He has been associated with and contributed towards various developmental, industrial, and research activities involving different structured approaches to process synthesis, energy integration and conservation, and renewable energy systems design.

He is currently one of the Editors-in-Chief for Process Integration and Optimization for Sustainability (Springer Nature) as well as Associate Editor for Journal of Cleaner Production (Elsevier), Clean Technologies and Environmental Policy (Springer Nature), etc.

Prof. Bandyopadhyay is a fellow of Indian National Association of Engineering (INAE).

Guest Speakers of Honour

Donald Huisingh

Name and Title

Donald Huisingh,
Professor, Emeritus

Affiliation

Institute for a Secure and Sustainable Environment, University of Tennessee, Knoxville, TN. U.S.A.

Lecture Title

"Don’t Waste a Good Crisis?"

Lecture Abstract

The COVID-19 pandemic caught educators, industrialists, governmental leaders and citizens at-large, un-prepared to properly respond to the crises that are happening because of the virus.

As of February, 2021, the Pandemic has caused approximately two million human deaths and hundreds of millions of infected people who are suffering from long-term health effects.

Because many societal institution’s leaders and their members were not prepared for such crises, many socio-economic and ecological crises are being experienced.

The lecturer will focus upon these questions:

  1. What can we learn from previous pandemics and how can those lessons help us to recover from COVID-19?
  2. What can be done to make socio-economic systems that are more flexible and resilient to anticipate and to respond to such crises?
  3. What can be learned to help us make education and training more effective during and after the pandemic?
  4. What can be learned about alternative ways of doing research?
  5. What can we learn that will help us reduce the probability and severity of future pandemics?
  6. What will PRES’21’s participants do when they return home with regard to the foregoing questions?

Short Bio of the Lecturer

Donald Huisingh obtained his BS in Science Specialization from the Univ. of Minnesota in 1961, and his Ph. D from the Univ. of Wisconsin in 1965 in Plant Pathology. He taught Plant Pathology in North Carolina State University from 1965 to 1983. Since then he worked in universities in 50 countries.

He founded the Journal of Cleaner Production (JCLP) in 1992 and was the Editor-in-Chief until December, 31, 2015. The JCLP has an IF = 7.246

He was the Co-Founder of the “Erasmus Off-Campus Ph.D. Programme on Cleaner Production in 1995.

Dr. Huisingh is skilled in interdisciplinary education and holistic approaches to defining and solving society's problems so that effective and equitable progress can be made in transitioning to Sustainable Societies. He is the author or co-author of more than 300 articles & book chapters.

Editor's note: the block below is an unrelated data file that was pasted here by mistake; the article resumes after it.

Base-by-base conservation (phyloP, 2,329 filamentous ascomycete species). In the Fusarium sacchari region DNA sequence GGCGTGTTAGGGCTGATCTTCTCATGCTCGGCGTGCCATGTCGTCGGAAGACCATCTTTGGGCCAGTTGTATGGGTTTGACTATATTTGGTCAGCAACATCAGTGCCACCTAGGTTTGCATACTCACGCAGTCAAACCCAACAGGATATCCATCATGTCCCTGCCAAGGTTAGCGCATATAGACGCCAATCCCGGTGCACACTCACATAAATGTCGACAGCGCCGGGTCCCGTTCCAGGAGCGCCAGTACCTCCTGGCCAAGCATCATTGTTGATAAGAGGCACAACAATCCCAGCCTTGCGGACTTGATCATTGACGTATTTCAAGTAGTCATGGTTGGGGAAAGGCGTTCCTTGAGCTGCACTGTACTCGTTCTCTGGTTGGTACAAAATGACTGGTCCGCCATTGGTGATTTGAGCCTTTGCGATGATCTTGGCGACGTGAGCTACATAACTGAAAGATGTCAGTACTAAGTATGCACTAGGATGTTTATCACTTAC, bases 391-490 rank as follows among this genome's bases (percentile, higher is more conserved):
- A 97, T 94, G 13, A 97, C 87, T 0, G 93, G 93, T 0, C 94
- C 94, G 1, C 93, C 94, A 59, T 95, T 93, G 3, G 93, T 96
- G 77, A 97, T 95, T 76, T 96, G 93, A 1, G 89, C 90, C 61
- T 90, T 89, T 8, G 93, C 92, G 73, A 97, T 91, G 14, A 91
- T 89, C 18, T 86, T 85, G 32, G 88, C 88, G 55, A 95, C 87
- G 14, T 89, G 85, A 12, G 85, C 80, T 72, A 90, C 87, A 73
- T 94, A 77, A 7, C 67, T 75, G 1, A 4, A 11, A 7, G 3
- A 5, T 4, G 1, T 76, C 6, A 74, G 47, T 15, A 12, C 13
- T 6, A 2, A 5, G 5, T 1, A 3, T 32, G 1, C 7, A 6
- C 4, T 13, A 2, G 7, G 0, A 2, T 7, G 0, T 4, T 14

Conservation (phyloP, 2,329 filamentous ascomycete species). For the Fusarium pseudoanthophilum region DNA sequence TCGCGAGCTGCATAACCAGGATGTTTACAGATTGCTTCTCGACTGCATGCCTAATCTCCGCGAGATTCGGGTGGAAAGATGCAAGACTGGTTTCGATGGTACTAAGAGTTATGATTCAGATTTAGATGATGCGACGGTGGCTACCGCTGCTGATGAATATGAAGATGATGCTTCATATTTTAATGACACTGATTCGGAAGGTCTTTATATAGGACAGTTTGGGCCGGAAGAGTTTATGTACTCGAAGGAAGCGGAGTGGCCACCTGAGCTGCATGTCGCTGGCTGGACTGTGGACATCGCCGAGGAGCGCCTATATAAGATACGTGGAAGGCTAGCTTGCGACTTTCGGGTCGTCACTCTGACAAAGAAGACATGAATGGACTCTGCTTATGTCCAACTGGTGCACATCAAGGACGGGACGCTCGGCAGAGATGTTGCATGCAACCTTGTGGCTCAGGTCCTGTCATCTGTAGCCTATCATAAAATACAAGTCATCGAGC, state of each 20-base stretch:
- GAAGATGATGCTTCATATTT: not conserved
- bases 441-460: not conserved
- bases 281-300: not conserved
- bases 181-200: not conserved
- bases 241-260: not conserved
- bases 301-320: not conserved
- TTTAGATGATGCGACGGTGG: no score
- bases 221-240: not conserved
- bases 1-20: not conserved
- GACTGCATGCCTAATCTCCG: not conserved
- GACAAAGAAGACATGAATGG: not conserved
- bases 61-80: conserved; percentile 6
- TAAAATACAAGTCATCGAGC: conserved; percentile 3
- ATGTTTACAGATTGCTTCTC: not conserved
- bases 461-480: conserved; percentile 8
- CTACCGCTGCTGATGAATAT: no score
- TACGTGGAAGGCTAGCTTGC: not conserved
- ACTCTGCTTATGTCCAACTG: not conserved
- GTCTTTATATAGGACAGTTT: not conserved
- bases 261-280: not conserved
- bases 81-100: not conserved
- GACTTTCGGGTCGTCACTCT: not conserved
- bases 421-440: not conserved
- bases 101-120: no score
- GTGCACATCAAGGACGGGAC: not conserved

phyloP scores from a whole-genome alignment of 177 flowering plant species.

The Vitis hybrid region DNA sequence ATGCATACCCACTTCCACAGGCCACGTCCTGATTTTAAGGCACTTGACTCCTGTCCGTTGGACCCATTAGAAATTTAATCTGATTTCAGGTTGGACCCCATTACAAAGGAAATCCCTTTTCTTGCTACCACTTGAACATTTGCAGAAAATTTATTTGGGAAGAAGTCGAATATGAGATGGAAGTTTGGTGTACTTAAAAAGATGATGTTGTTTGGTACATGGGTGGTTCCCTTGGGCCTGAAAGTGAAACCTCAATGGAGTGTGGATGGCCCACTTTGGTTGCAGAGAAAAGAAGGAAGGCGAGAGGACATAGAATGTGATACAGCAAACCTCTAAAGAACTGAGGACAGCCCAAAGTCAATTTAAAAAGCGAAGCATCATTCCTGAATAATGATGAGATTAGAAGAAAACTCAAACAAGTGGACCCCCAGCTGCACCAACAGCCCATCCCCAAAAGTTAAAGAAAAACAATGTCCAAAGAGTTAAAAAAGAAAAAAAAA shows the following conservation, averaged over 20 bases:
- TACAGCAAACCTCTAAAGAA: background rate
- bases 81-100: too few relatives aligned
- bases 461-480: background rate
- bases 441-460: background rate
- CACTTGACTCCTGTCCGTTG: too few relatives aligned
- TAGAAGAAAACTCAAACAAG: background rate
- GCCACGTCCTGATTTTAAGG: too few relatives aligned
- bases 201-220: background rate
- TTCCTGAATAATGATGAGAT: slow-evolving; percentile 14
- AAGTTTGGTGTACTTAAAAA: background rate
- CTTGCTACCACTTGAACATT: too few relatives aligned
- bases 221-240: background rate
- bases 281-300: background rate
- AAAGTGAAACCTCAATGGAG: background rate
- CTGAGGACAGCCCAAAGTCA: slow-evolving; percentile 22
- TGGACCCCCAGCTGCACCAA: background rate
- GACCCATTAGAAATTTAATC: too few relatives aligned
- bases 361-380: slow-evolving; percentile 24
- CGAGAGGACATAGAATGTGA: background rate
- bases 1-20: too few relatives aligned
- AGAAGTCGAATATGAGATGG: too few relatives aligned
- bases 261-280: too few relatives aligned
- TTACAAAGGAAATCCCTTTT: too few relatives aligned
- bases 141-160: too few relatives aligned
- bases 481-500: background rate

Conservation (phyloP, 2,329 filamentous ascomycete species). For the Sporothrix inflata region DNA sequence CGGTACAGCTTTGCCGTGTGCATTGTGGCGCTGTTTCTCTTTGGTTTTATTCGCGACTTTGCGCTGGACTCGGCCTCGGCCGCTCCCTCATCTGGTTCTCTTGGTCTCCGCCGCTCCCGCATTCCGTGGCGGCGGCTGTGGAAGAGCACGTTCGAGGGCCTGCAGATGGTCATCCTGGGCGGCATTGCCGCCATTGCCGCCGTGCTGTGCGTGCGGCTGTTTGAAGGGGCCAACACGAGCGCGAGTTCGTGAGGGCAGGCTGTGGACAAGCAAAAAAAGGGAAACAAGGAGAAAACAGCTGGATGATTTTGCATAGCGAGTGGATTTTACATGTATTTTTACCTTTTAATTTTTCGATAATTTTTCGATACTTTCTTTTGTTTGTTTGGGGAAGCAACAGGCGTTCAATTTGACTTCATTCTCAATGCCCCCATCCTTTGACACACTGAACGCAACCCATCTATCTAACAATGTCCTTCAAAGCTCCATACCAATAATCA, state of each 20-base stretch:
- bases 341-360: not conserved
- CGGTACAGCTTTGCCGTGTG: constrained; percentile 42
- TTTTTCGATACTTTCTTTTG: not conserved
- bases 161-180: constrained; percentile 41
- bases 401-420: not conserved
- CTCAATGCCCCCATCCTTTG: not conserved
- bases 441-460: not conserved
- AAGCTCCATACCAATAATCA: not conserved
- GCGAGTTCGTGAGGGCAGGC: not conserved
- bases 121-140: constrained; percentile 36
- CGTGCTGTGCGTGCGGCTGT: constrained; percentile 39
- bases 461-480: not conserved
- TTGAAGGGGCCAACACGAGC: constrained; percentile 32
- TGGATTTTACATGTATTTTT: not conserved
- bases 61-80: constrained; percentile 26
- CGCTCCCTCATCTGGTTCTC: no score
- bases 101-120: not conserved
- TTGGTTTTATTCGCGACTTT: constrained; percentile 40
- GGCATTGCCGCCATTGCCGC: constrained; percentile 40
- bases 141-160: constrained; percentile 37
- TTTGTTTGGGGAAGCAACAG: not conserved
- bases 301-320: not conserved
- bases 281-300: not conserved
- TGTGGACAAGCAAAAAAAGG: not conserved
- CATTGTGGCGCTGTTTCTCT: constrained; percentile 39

Qiuwang Wang

Name and Title

Qiuwang Wang,
Professor

Affiliation

School of Energy and Power Engineering, Xi'an Jiaotong University

Lecture Title

Heat transfer optimation based on a new space thermal resistance network method

Lecture Abstract

Convective thermal resistance along the transverse and streamwise directions may vary significantly in high-temperature fluids and supercritical fluids. However, these variations are usually ignored, and thus the one-dimentional thermal resistance network and uniform heat transfer enhancement elements are used.

In this talk, a new space thermal resistance network is proposed. The variations of convective heat resistance along the transverse and streamwise directions could be considered, and quicker and more accurate prediction for heat transfer in the high-temperature fluids or supercritical fluids can be obtained. A new optimization method based on optimal thermal resistance ratio is then proposed for heat transfer enhancement.

At last, two examples are given to introduce how to use the new optimization method to enhance the heat transfer performance in a double-fluid heat exchanger and a single-fluid heat sink.

The results show that the comprehensive heat transfer performance of the optimized non-uniform heat transfer enhancement elements by using this new optimization method is significantly improved compared with the traditional thermal design method.

Short Bio of the Lecturer

His research interests include heat transfer enhancement and its applications to engineering problems, high-temperature heat transfer, transport phenomena in porous media, numerical simulation, prediction & optimization.